Former British prime minister Margaret Thatcher's death on Monday brought words of admiration and respect from across political lines in Canada.
"She was not just a great leader for Britain but she was really one of those people who will be a truly historic figure, remembered for centures to come," Prime Minister Stephen Harper said during an event for the Order of Hockey in Canada on Parliament Hill.
While acknowledging that Thatcher had been a controversial leader, Harper said her actions, not just in Britain but also internationally, "really laid the groundwork for the freedom and the prosperity that so many people around the world enjoy today."
An earlier statement from Harper's office spoke of Thatcher's rare ability to "personify and define the age in which she served. Indeed, with the success of her economic policies, she defined contemporary conservatism itself."
Harper called the "peace and prosperity that followed the end of the Cold War … one of her great and lasting gifts to this generation."
On a personal note, Harper recalled meeting with Thatcher in 2006 when he was new to being prime minister, saying it was an experience he'd never forget. "She provided me wise and gracious counsel in London, the memory of which I will forever cherish," he said.
Admired for service, determination
Opposition Leader Tom Mulcair remembered Thatcher as someone who had "served her country with dignity through three mandates."
The NDP leader said Britain's first woman prime minister left "a succession for others to evaluate on many different levels," but that on the day of her death his thoughts were for those who were close to the late British prime minister.
"Margaret Thatcher was a truly remarkable, galvanising figure," Interim Liberal leader Bob Rae wrote on Twitter, adding that he "did not share her politics but admired her determination and tenacity."
In a later statement from the Liberal leader's office, Rae said "even political opponents had to admire her ability to stick to the path she set out for her party and her country."
"'This lady's not for turning' was her own description of this powerful will, and she will long be remembered as one of the most powerful voices of her time," Rae's statement said.
'Beacon of principled leadership': Mulroney
"The world today has lost one of its giants," wrote former prime minister Brian Mulroney in a statement. "Margaret Thatcher was the most transformative leader of her country since [Winston] Churchill."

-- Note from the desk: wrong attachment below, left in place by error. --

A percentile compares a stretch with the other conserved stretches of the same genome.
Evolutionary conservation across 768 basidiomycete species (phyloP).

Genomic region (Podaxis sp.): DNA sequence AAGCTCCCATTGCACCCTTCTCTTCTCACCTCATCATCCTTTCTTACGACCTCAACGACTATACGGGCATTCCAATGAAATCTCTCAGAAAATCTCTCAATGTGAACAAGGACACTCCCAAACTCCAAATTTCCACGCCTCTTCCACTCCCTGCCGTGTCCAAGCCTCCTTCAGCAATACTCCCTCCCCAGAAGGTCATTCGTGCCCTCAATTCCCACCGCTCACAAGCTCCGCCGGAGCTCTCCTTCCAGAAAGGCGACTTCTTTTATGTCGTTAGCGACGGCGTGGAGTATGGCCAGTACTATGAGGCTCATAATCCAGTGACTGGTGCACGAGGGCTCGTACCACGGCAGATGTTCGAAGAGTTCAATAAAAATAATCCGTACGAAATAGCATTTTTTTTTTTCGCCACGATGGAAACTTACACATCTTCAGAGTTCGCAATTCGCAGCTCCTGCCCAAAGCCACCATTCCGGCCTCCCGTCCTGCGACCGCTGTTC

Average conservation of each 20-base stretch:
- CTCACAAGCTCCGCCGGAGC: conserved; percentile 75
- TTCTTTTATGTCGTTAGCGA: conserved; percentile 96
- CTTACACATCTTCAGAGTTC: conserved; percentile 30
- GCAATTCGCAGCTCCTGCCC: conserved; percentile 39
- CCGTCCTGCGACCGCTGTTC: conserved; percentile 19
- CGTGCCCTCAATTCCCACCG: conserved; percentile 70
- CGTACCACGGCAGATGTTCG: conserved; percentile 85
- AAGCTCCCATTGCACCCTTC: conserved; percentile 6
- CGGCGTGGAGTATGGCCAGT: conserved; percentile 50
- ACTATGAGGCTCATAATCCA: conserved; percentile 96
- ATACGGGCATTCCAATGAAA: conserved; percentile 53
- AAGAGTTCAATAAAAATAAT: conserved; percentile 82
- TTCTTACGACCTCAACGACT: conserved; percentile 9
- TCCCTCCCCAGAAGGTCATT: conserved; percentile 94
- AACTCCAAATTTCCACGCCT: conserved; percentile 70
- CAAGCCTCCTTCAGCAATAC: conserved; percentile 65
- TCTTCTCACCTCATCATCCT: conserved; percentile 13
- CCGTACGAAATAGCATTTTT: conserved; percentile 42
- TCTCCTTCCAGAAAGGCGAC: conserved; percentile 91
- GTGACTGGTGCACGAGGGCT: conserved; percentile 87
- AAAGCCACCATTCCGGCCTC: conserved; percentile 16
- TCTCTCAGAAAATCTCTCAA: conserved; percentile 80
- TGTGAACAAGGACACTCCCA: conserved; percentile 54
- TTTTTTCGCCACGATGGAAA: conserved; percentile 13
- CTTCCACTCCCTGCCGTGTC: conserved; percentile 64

"The Britain she took charge of in 1979 was a country burdened with illness, social and economic. By the time of her departure more than a decade later Britain was a confident winner again," said the former Progressive Conservative leader, who had a strong personal relationship with his British counterpart.
Mulroney said Monday he had lunch with Thatcher as recently as last year and noticed the effects of her dementia taking a toll.
"Like every great leader, with strong convictions and a bold vision, she made enemies," Mulroney said, adding that by the end of her time in office she had become "a beacon of strong, principled leadership to the world."
In the same era, former Ontario premier David Peterson remembers having tea with Thatcher during a visit to London.
"It was like your grandmother bringing you in for tea," he said.
"She was charming beyond belief … we saw a light touch and a warmth that most people wouldn't have seen projected … but you could also sense that steel and that strength," he added, saying he would not want to have had to negotiate with her.
"I think she understood that the core of leadership was respect even more than affection," Peterson said.
Respect for a 'fighter': Chrétien
Former prime minister Jean Chrétien collaborated with Thatcher on the repatriation of Canada's Constitution in 1982 as Pierre Trudeau's justice minister, calling her efforts "very useful" in the face of opposition and controversy.
In a scrum with reporters in Ottawa, Chrétien remembered her as a "colourful" and "tough" prime minister who was "nice" when he met her in person.
"She was a populist in her way. She fought the establishment of her party all her life," the former Liberal leader said.
"I'm not a hard right-winger and she was," Chrétien said. "We were not of the same political persuasion but as a politician I respected her … She was a fighter. I respect that a lot."
Chrétien joked with reporters that if she could comment now, Thatcher would be unhappy to see Canada's Conservative government running a deficit.
Foreign Affairs Minister John Baird, who named his cat Thatcher and inadvertently set off a false alarm in the media in 2009 when he put out a message on Twitter about the death of his pet, tweeted on Monday morning that her passing was the loss of "a legend and a true lady, an icon and a personal political idol."